Arthur Rupe, a Santa Barbara–based philanthropist, oil tycoon, and pioneering R&B music producer who’d been inducted into the Rock & Roll Hall of Fame, died this week of natural causes. He was 104.
Until COVID struck two years ago, Rupe went to work every Monday through Friday at the Arthur N. Rupe Foundation located on State Street, giving away about $5 million a year to a host of programs that attempted to illuminate social policy debates or addressed the needs to dementia. To that end, he chaired a great debate series at UCSB and endowed a chair there to study the social effects of mass communications. At Santa Barbara City College, he underwrote a nursing assistants’ program.
But it was as the owner of Specialty Records, an independent recording company in Los Angeles that “discovered” the likes of Little Richard, Lloyd Price, and Percy Mayfield, that Rupe cut his teeth. From the late 1940s to the early 1960s, Rupe focused on Black musicians who had “a big band sound expressed in a churchy way.” In the mid-50s, he stumbled onto Richard Penniman, better known as Little Richard, whose “Tutti Frutti” would shatter the sound barrier.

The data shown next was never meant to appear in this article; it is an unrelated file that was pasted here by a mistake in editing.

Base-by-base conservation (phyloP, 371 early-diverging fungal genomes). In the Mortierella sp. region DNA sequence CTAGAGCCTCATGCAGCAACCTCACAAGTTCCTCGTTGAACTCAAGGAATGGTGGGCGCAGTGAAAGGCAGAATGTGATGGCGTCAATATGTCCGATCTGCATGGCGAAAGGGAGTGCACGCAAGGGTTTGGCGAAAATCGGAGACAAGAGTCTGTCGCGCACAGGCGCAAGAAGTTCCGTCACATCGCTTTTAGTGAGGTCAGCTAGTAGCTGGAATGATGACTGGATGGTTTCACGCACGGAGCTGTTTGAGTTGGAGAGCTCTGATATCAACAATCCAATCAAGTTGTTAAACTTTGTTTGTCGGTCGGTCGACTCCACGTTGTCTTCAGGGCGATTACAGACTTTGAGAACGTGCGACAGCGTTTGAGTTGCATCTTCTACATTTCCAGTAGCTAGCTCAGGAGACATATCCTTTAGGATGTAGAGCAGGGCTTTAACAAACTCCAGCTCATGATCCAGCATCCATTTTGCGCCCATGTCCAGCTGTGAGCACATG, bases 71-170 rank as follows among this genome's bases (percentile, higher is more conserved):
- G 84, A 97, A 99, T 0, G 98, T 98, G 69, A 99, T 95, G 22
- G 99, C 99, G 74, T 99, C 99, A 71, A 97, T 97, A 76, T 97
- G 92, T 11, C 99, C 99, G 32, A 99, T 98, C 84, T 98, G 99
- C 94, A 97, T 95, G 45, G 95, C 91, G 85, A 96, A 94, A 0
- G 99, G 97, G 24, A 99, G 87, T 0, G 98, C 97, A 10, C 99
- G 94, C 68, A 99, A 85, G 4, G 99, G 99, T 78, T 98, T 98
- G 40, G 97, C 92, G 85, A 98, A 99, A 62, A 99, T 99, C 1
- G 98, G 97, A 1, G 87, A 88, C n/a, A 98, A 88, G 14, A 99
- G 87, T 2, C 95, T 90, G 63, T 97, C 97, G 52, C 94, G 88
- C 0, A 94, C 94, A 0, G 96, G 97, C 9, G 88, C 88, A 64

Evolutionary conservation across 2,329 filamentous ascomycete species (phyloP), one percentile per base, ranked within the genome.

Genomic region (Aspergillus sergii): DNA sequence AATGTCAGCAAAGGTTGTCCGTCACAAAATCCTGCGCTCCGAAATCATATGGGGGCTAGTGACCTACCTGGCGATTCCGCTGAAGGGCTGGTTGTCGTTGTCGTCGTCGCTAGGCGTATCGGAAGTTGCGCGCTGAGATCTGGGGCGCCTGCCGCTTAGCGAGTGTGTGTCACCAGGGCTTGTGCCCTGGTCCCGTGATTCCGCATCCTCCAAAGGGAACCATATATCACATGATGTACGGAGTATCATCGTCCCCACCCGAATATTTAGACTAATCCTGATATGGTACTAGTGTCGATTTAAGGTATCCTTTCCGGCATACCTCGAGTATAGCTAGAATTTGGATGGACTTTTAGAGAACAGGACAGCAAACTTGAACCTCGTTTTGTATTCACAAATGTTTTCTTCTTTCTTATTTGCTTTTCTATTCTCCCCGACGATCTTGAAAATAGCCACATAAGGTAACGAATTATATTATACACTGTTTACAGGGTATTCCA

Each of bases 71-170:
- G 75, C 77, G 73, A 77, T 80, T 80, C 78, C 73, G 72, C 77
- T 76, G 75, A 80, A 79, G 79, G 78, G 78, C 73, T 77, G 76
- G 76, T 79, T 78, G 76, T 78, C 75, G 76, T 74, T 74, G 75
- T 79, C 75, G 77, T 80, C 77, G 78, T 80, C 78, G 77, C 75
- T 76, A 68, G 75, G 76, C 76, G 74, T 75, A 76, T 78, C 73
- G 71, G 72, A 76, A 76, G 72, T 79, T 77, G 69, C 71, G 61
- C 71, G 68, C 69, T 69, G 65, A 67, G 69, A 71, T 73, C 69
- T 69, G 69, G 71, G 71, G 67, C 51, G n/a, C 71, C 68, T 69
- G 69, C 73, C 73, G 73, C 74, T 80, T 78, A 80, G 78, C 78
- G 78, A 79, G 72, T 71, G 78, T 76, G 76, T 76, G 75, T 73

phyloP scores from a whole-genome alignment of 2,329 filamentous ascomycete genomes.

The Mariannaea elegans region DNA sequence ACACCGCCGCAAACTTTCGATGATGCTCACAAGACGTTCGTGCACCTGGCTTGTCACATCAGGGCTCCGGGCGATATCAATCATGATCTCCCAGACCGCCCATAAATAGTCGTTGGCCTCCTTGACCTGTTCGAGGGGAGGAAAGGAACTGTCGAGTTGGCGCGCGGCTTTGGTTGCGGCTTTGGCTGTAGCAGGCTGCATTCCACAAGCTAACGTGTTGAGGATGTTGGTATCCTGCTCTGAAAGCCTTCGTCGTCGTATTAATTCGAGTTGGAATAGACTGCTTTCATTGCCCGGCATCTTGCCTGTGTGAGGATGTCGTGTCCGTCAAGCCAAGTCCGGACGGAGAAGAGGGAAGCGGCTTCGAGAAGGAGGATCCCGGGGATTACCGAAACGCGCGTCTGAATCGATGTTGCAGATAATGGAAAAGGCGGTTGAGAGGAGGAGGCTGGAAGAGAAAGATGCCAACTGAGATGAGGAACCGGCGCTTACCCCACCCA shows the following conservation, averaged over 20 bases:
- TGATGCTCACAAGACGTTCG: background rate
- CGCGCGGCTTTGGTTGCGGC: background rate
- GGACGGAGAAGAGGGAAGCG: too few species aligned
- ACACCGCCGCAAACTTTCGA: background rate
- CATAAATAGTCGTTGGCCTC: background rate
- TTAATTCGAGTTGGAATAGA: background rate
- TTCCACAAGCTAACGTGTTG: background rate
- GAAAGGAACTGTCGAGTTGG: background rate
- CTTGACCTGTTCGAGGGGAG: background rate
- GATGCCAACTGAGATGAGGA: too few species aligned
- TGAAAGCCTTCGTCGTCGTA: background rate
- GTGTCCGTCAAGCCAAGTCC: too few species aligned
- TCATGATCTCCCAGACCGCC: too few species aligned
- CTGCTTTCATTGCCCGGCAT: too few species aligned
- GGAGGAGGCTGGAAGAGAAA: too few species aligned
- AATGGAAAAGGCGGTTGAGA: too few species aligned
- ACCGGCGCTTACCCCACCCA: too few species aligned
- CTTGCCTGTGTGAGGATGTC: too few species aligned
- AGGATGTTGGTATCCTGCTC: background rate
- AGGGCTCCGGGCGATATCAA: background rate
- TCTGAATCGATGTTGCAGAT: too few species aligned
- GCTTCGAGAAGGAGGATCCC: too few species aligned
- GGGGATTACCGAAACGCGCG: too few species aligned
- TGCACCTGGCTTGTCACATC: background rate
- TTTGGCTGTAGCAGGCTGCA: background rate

In news accounts, Rupe is typically described as a shrewd businessperson who was not particularly generous in sharing the proceeds of his success with the musicians who helped make him wealthy. Rupe left the music business in 1960 just as “the payola scandal” — record makers had to bribe disc jockeys to get air play — was becoming big news, taking his proceeds to invest in oil in Ohio.
Rupe and his third wife, Dorothy Rupe, moved to Santa Barbara in the early 1990s. Her struggles with Alzheimer’s — and his to find her treatment and care — helped inspire the direction of his philanthropy.